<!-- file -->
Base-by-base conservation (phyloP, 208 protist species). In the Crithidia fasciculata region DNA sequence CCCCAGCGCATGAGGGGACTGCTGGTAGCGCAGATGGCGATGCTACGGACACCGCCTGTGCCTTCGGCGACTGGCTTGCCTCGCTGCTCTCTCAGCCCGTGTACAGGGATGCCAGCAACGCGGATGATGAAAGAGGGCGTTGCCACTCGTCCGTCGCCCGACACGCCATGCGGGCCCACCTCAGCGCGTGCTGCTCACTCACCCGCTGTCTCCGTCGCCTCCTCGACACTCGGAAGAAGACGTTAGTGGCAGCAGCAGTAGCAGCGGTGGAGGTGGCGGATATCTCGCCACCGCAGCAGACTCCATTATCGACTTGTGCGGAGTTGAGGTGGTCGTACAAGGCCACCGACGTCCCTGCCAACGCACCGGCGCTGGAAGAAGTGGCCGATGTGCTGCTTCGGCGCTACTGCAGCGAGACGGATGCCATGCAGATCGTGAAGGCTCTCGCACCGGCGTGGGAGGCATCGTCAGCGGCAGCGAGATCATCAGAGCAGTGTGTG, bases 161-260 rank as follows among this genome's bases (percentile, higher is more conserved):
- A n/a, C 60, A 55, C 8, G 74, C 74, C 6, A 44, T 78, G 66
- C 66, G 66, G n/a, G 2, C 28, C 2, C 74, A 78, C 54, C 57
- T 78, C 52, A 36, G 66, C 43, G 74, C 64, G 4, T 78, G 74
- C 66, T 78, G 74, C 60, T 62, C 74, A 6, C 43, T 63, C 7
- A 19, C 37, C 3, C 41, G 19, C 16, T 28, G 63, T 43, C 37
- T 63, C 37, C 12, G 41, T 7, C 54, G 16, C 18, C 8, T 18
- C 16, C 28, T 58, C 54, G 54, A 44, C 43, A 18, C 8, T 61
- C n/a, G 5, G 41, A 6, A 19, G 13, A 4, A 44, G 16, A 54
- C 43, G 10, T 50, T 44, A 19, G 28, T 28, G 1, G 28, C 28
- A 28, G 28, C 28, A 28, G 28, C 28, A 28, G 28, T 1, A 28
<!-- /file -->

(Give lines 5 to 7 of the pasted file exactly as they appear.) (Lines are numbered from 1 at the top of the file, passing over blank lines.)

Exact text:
- C 66, T 78, G 74, C 60, T 62, C 74, A 6, C 43, T 63, C 7
- A 19, C 37, C 3, C 41, G 19, C 16, T 28, G 63, T 43, C 37
- T 63, C 37, C 12, G 41, T 7, C 54, G 16, C 18, C 8, T 18